Before I came to Siebel, I tried to find blog posts or journals from brewers that had been through the program. I found a few blogs, but most of them ended after a week or two. I am beginning to see why... It is really hard to keep up with this. Between studying, going to class, and trying to experience as much as possible, blogging is difficult to do.
For the past two weeks, we have learned about a lot of things that most people don't think about being part of the brewing process. Things like packaging, cleaning, sanitizing, brewery maintenence, and today, how heat exchanges. It is funny to think about how all of these topics are all things that a "complete" brewer thinks of. At Blue Pants, we have such a small staff, we all take on a lot of individual responsibility. When we talk about things in class like making sure that graphics line up on case boxes in order to make a package visually appealing; it seems crazy to think that at bigger breweries, this would be a concern of the brewer, or rather, the brewery manager. But that is the type of thing that we talk about.
Today, we spent a lot of time discussing how heat exchanges. We started off with a discussion of how you raise one pint of water from 32 degrees to 33 degrees, and progressed to how you make sure to have the correct size piping to carry steam through jackets to ensure that you can bring wort to boiling temperatures safely. We have also been working with professors that only work in Celsius (which makes so much more sense than Fahrenheit), and the adjustment process has been a bit of a struggle. A lot of the day was spent talking about steam systems.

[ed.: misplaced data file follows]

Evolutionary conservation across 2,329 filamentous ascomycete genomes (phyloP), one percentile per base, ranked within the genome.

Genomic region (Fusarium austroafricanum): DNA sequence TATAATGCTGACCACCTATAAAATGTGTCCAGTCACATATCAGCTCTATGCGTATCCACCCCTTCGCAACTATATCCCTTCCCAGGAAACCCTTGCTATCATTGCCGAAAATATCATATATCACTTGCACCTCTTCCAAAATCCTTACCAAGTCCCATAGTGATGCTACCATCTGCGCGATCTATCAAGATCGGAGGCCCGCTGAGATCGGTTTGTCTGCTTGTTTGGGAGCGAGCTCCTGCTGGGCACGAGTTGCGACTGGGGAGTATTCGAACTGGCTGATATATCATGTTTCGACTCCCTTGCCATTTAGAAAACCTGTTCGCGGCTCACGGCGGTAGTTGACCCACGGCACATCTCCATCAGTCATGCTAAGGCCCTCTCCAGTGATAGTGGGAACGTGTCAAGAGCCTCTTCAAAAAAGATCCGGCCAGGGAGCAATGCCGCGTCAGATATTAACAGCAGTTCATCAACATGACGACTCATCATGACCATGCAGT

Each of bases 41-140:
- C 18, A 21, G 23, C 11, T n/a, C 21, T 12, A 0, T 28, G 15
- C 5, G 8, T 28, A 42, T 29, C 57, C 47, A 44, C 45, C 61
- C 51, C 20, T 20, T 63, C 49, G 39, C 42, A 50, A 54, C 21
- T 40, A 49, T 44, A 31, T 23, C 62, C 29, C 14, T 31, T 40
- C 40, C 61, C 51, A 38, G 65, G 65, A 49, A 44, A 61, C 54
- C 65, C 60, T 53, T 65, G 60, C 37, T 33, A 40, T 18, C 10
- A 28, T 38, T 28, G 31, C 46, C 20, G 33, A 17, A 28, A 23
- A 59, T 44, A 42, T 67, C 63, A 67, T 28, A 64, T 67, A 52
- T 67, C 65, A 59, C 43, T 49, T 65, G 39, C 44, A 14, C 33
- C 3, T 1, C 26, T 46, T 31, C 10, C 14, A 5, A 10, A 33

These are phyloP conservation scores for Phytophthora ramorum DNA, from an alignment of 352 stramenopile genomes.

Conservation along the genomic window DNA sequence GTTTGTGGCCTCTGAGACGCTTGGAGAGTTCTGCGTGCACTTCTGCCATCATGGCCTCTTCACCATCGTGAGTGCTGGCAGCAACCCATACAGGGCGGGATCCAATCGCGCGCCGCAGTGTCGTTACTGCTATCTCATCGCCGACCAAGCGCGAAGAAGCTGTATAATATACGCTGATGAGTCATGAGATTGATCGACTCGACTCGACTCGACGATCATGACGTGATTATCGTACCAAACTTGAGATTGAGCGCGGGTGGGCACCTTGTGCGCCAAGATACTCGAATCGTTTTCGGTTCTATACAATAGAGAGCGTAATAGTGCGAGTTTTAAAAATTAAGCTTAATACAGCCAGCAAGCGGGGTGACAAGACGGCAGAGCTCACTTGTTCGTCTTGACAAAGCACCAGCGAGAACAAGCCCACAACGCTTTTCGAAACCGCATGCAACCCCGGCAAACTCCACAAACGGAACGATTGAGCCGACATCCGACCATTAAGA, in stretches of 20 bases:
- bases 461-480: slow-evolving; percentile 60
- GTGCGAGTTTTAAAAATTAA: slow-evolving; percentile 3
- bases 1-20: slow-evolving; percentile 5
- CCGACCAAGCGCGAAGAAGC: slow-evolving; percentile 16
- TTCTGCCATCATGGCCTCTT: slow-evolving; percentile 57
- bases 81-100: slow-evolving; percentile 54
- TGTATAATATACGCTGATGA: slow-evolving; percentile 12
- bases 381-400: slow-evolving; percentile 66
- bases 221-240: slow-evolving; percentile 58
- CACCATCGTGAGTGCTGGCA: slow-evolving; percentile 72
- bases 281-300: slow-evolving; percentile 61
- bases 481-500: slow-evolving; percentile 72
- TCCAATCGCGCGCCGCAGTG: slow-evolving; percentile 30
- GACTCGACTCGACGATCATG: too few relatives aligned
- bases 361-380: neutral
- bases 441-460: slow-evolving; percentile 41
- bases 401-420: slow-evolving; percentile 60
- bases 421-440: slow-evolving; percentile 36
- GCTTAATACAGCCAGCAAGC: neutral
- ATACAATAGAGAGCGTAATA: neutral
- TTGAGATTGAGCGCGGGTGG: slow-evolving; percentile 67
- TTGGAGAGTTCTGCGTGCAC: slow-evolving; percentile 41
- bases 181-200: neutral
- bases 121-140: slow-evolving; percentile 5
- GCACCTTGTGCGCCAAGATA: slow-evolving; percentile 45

We watched a video of an explosion that happened in New York City in 2007 as a result of a faulty steam system and it really reinforced the fear that I have of steam boilers. A large part of the last two weeks has been that way, really driving home the fact that most craft breweries are not taking enough safety precautions in almost every area of the brewery. The lectures have been very dry, incredibly boring, hard to follow, and yet, very helpful.